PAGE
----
Dynamics are Everything…

Well, almost. You also need that recruitment-complementary compression to make it all work. But yes, dynamics are very very important to Crescendo. After the effort to find the recruitment equations, I’d have to state that I spent almost as much time honing the dynamic behavior in Crescendo.

Each of the 100 compressor channels (200 if you count in stereo), has a dynamics control process that is very elaborate. We do this both for reasons of ear safety, and to make things sound right.

First off, every compressor is using a 2 ms lookahead so that it knows what is coming and can take preemptive actions if necessary. If a big audio spike is coming along, it can start dropping the gain even before that spike reaches the output stage.

Gain reduction happens very quickly (instantaneously?). And gain won’t be brought back up except through a graceful envelope.

This gain envelope is only one graceful stage when the gain change is slight. But if a big spike comes in and we drastically reduce the gain, then we more rapidly reapply the gain on the backside of the spike, until we are within a small range of the running RMS gain level over the past 250 ms. At that point it switches over to the graceful slower envelope.

So you could call this a program dependent dynamic gain control.

But we also examine the crest factor of the sounds. On average you find that most audio has average crest factors of 6-10 dB. But a big nasty, narrow, spike can exceed that and reach up to 20 dB or more. Crest factor analysis helps us to realize when a nasty spike is coming and we need to really strongly react to the sound.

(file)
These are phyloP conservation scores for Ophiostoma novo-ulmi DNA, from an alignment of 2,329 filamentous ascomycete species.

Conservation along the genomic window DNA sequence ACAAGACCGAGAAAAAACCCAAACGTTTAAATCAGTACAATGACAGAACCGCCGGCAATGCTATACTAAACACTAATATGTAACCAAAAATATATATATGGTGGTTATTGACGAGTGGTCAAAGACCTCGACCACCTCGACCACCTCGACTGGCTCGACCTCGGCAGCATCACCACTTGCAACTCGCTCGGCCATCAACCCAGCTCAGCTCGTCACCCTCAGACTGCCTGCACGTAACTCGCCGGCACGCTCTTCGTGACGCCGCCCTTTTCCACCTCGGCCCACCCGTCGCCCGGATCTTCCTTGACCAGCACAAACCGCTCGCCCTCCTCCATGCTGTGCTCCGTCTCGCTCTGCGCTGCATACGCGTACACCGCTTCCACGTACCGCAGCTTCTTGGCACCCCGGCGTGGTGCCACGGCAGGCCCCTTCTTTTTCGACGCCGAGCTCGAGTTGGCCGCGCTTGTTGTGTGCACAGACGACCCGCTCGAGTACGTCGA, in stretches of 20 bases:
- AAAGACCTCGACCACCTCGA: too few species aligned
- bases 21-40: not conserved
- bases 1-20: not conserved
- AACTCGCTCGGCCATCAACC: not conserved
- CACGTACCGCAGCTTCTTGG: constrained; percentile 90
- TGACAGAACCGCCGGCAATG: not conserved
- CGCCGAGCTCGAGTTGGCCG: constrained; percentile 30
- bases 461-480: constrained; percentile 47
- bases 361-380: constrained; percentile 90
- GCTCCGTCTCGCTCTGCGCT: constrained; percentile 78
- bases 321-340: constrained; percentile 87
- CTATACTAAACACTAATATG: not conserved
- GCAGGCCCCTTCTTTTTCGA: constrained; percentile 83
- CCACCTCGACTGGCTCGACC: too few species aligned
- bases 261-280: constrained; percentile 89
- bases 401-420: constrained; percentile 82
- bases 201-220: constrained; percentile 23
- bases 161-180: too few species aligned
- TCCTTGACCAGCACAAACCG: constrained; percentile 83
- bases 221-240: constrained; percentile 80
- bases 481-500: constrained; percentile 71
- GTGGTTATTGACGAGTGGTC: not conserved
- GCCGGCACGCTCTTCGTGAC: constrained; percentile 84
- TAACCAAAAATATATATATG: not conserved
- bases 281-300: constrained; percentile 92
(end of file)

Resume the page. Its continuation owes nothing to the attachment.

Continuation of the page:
Big nasty spikes have almost no power in them. But they are nonetheless nasty to the ear. I liken it to being placed in a ceramic-tiled public john with two choices. Which would you prefer? A street kid with a boom-box and 16-inch speakers who lives for bass? Or a guy with a ball-peen hammer striking a steel plate?

Both are bad for you. But you can survive the kid with the boom-box. Your ears won’t survive too many ball-peen hammer strikes. And the reason has to do with our acoustic feedback control mechanism from the brain to the middle-ear.

When a loud sound is coming slowly (as in the waveform of a deep bass note), the middle ear pinches off some of that sound to protect the cochlea. But when a sound is very sharp and very quick, there isn’t enough power to register the level of danger to the brain and it is all over before your middle ear can pucker up. It takes about 10 ms for the brain-middle ear system to react.

The result is that the nasty spikes reach the cochlea at near full level, potentially causing structural damage.

We don’t want Crescendo to behave irresponsibly. It is boosting by significant amounts when there are quiescent levels in the sound. When a nasty spike comes in, it wouldn’t have enough power to alert Crescendo to is presence. But by performing crest factor analysis we could spot that spike anyway and take evasive action by immediately lowering the gain.

Dynamics are extremely challenging, and are still an area of active research and development on my part. I think we have a pretty darn good system now. But perhaps it could be improved. Any takers on the open source DSP code for improvements in the compressor dynamics?

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Author: dbmcclain

Astrophysicist, spook, musician, Lisp aficionado, deaf guy

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